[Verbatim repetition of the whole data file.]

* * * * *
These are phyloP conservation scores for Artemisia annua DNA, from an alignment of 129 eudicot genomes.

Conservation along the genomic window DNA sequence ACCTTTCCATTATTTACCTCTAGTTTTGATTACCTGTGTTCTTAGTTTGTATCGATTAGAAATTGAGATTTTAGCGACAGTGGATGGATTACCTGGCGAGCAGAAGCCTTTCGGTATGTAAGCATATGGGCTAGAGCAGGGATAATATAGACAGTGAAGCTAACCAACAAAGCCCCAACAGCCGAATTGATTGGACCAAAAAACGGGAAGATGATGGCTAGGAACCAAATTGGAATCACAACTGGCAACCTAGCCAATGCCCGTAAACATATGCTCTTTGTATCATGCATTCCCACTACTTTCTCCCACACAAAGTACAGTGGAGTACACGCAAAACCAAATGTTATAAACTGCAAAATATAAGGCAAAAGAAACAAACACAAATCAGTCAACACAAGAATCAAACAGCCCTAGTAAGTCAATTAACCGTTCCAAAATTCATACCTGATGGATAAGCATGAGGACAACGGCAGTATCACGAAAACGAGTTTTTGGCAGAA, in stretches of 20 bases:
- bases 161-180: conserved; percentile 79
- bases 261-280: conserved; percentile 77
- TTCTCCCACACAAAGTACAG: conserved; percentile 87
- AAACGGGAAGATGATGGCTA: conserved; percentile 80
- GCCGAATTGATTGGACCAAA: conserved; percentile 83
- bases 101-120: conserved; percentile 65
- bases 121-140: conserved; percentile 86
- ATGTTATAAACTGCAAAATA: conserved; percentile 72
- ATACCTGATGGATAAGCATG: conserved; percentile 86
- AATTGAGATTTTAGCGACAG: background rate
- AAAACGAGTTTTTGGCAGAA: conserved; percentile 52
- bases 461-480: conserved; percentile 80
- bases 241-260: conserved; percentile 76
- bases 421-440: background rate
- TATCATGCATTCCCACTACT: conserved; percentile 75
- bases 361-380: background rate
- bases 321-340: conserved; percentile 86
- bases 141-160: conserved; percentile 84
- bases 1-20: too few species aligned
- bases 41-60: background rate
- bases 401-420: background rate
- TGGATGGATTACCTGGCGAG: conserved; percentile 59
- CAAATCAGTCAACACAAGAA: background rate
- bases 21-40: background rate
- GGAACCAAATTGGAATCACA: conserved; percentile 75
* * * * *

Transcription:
These are phyloP conservation scores for Artemisia annua DNA, from an alignment of 129 eudicot genomes.

Conservation along the genomic window DNA sequence ACCTTTCCATTATTTACCTCTAGTTTTGATTACCTGTGTTCTTAGTTTGTATCGATTAGAAATTGAGATTTTAGCGACAGTGGATGGATTACCTGGCGAGCAGAAGCCTTTCGGTATGTAAGCATATGGGCTAGAGCAGGGATAATATAGACAGTGAAGCTAACCAACAAAGCCCCAACAGCCGAATTGATTGGACCAAAAAACGGGAAGATGATGGCTAGGAACCAAATTGGAATCACAACTGGCAACCTAGCCAATGCCCGTAAACATATGCTCTTTGTATCATGCATTCCCACTACTTTCTCCCACACAAAGTACAGTGGAGTACACGCAAAACCAAATGTTATAAACTGCAAAATATAAGGCAAAAGAAACAAACACAAATCAGTCAACACAAGAATCAAACAGCCCTAGTAAGTCAATTAACCGTTCCAAAATTCATACCTGATGGATAAGCATGAGGACAACGGCAGTATCACGAAAACGAGTTTTTGGCAGAA, in stretches of 20 bases:
- bases 161-180: conserved; percentile 79
- bases 261-280: conserved; percentile 77
- TTCTCCCACACAAAGTACAG: conserved; percentile 87
- AAACGGGAAGATGATGGCTA: conserved; percentile 80
- GCCGAATTGATTGGACCAAA: conserved; percentile 83
- bases 101-120: conserved; percentile 65
- bases 121-140: conserved; percentile 86
- ATGTTATAAACTGCAAAATA: conserved; percentile 72
- ATACCTGATGGATAAGCATG: conserved; percentile 86
- AATTGAGATTTTAGCGACAG: background rate
- AAAACGAGTTTTTGGCAGAA: conserved; percentile 52
- bases 461-480: conserved; percentile 80
- bases 241-260: conserved; percentile 76
- bases 421-440: background rate
- TATCATGCATTCCCACTACT: conserved; percentile 75
- bases 361-380: background rate
- bases 321-340: conserved; percentile 86
- bases 141-160: conserved; percentile 84
- bases 1-20: too few species aligned
- bases 41-60: background rate
- bases 401-420: background rate
- TGGATGGATTACCTGGCGAG: conserved; percentile 59
- CAAATCAGTCAACACAAGAA: background rate
- bases 21-40: background rate
- GGAACCAAATTGGAATCACA: conserved; percentile 75